The five major Uranian satellites (left to right in mosaic: Miranda, Ariel, Umbriel, Titania, and Oberon). Tiny Miranda is only 470 kilometers across.

Miranda & Ariel

Miranda and Ariel are the two smallest and innermost of the five major Uranian satellites. Despite their small size (470 and 1160 kilometers across, respectively), they are also the most complex geologically. Although the exact mechanism remains uncertain, proximity to Uranus probably generated enough tidal heating to partially melt some of these satellites and trigger volcanism and tectonic deformation in the distant past.

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This six-frame mosaic of tiny Miranda is one of the best views of a satellite obtained by Voyager during its amazing journey through the outer solar system. Features as small as 300 meters across can be seen. Miranda is only 450 kilometers across, yet its surface is scarred by 10-kilometer-high fault scarps, unusual dark craters, and concentric areas of fracturing and volcanic resurfacing (termed coronae). These zones of resurfacing are now thought to be a result of internal heating and melting of low-temperature ices such as ammonia-water ice. These materials rose upward as blobs or diapirs, fracturing the crust and triggering local volcanism. This view is shown at roughly 900 meters resolution due to its large size.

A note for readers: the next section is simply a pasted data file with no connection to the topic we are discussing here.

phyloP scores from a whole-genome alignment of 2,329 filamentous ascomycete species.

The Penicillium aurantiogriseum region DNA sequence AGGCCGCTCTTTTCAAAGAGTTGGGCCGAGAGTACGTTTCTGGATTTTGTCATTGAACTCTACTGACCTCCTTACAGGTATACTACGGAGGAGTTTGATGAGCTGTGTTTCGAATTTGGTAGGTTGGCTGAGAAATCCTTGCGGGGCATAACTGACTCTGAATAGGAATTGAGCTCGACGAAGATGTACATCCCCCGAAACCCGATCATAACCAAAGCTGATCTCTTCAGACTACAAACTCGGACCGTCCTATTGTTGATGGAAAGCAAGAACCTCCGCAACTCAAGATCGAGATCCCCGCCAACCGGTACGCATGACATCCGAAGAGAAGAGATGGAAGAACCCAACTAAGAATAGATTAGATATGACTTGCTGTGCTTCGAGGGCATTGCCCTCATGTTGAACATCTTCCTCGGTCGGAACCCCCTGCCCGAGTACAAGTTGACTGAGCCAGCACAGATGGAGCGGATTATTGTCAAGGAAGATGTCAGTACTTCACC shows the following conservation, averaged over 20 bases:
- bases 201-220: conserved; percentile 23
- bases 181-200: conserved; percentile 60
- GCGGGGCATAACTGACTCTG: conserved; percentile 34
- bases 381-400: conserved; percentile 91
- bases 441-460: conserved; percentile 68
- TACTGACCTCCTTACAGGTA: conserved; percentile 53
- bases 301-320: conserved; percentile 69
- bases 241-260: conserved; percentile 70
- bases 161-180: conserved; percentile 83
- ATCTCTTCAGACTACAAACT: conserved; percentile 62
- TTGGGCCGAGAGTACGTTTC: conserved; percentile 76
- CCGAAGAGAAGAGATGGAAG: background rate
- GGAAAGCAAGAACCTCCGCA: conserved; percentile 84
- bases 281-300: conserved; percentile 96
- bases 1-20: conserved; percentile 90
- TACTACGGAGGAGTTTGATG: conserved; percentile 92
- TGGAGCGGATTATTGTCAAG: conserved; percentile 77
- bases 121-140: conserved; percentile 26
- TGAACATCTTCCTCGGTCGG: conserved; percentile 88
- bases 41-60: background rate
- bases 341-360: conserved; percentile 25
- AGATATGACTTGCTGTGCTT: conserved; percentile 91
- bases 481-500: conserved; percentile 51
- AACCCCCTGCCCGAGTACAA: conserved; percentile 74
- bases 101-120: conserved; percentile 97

Ariel, 1160 kilometers across, is even more highly disrupted and resurfaced than Miranda. Enormous canyons 3 to 5 kilometers deep can be seen near the equator (top and right in this view). Smooth and ridged plains are signs of viscous (or sticky) volcanic extrusions. Impact craters are seen but they are not as common as on other Uranian satellites. The causes of this geologic activity are unclear but may be related to the tidal heating process responsible for volcanism on Io and Triton.

All images by Paul M. Schenk, Lunar and Planetary Institute, Houston, TX.

©Lunar and Planetary Institute, 1997

Supplemental Reading Materials

Beatty J. K., O'Leary B., and Chaikin A., eds. (1990) The New Solar System. Sky Publishing Corporation, Cambridge, Massachusetts; Cambridge University Press, New York. 326 pp.

Moons and Rings (1991) Voyage Through the Universe series. Time-Life Books, Alexandria, Virginia. 144 pp.

Rothery D. (1992) Satellites of the Outer Planets. Clarendon Press, Oxford. 208 pp.

Bergstralh J. et al., eds. (1991) Uranus. University of Arizona Press, Tucson. 1076 pp.

Schenk P. (1991) Fluid volcanism on Miranda and Ariel. Journal of Geophysical Research, 96, 1887-1906.

Pappalardo R. T. et al. (1997) Extensional tilt blocks on Miranda: Evidence for an upwelling origin of Arden Corona. Journal of Geophysical Research, 102, 13369.